Mistake #2: Divulging Sensitive Information

It is impossible to completely eliminate gossip in any group of people, including a team of employees. However, inappropriate discussions regarding an employee’s termination can become evidence in a discrimination lawsuit. Management and human resources should be cautious not to discuss the termination with employees who do not have a legitimate need to know.  Furthermore, business owners should be on the lookout for emails that reference terminated employees. These emails can be used as evidence in litigation. It is best to always write emails with the understanding that others may see them and to be as professional as possible.

Mistake #3: Inadequate Investigation

Serious problems can arise when an employer receives a complaint of discrimination or harassment and does not investigate it thoroughly. Employers should take all claims of misconduct seriously and take steps to determine the validity of the claim. A thorough investigation should include interviewing witnesses and preserving any evidence of the discrimination or harassment. One of the biggest mistakes an employer can make is not having clear, written anti-harassment policies and complaint procedures.

Wheaton Business Attorneys Helping Business Owners

The dedicated DuPage County business law attorneys at Stock, Carlson & Duff LLC have the experience and skill necessary to make sure your business operates within the boundaries of the law. If you have questions about terminating an employee, we can help you find the answers. Call 630-665-2500 for a confidential consultation today.

 

Sources:

https://www.score.org/resource/how-fire-employee-legally-and-fairly

https://www.forbes.com/sites/mikekappel/2017/04/05/5-tips-on-how-to-fire-an-employee-gracefully/

What Are Your Options for Avoiding a Foreclosure in Illinois?

IL foreclosure attorney, Illinois real estate lawyer, When homeowners default on their mortgage payments, sometimes the only option for lenders is to initiate foreclosure proceedings. However, this can lead to conflict between lenders and borrowers that may result in property damage, increased expenses, and challenges related to finding a new buyer. Sometimes, it is in the best interest of both lenders and borrowers to consider other options that may prevent the need for foreclosure.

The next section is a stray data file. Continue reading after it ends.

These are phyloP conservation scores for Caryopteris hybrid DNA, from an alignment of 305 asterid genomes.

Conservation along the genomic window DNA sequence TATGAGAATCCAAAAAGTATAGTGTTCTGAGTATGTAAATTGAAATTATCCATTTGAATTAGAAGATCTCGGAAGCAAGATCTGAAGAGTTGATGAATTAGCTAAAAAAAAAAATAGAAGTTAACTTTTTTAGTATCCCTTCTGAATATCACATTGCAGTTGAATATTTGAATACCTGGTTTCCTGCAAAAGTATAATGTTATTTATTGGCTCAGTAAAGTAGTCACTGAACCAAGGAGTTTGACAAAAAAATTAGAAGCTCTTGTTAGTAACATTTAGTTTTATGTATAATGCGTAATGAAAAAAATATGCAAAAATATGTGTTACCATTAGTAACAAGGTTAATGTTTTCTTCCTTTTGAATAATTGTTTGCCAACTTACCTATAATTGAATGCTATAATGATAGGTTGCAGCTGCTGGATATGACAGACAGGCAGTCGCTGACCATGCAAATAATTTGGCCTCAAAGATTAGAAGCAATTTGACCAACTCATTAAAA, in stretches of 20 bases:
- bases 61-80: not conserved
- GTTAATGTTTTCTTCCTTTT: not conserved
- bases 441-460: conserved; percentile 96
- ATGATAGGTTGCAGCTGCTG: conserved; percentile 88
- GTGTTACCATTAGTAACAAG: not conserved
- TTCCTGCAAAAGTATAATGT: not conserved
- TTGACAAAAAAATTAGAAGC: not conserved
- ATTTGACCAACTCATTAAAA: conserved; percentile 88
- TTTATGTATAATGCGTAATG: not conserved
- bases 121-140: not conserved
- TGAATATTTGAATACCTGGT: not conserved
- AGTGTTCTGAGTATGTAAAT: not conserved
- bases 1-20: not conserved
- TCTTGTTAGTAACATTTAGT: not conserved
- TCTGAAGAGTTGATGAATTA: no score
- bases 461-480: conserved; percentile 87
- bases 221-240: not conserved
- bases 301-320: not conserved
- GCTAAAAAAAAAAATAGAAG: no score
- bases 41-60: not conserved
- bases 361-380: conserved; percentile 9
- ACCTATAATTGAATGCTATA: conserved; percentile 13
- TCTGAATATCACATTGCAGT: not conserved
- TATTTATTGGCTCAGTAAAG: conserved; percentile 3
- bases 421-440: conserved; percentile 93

Understanding Illinois Foreclosure Alternatives

When possible, lenders may consider working with homeowners to explore options that can prevent defaulting on payments or otherwise make a foreclosure unnecessary. These options include:

  • Loan modifications: Depending on the type of loan, it may be possible to pursue a modification to the terms, including lower monthly payments, lower interest rates, and a longer payback period.
  • Forbearance: As a temporary solution, the lender may allow the borrower to make smaller monthly payments for a period of time and then make up the difference in future monthly payments.
  • Refinancing: Similar to a loan modification, refinancing may allow borrowers to lower interest rates or monthly payments, but it often requires ownership of a certain amount of equity in the home, a good credit score, and the payment of additional closing costs.
  • Short sales: In a short sale, the homeowner agrees to sell the property for less than the remaining amount of the mortgage and give all proceeds to the lender in exchange for the lender’s forgiveness of the remaining balance.
  • Acquiring the deed in lieu of foreclosure: In this option, the borrower turns the deed for the home over to the lender and is not required to make any further mortgage payments. This often saves lenders and borrowers time and court costs when compared to a foreclosure.

An experienced real estate attorney can advise lenders and borrowers as to the viability and benefits of each of these options depending on the specific situation and work toward a solution that best meets each party’s needs. When a foreclosure is necessary, we can also represent and advise lenders to ensure that correct procedures are followed throughout each step.

Contact a DuPage County Real Estate Attorney

At The Illinois Law Office of Stock, Carlson & Duff LLC, we are committed to helping buyers, sellers, and lenders in residential real estate transactions. We can work to help you avoid or manage legal conflict and ensure that the relevant processes go as smoothly as possible. Contact an experienced Wheaton residential real estate lawyer today at 630-665-2500.

 

Source:

https://www.ilga.gov/legislation/ilcs/ilcs4.asp?ActID=2017&ChapterID=56&SeqStart=107100000&SeqEnd=115800000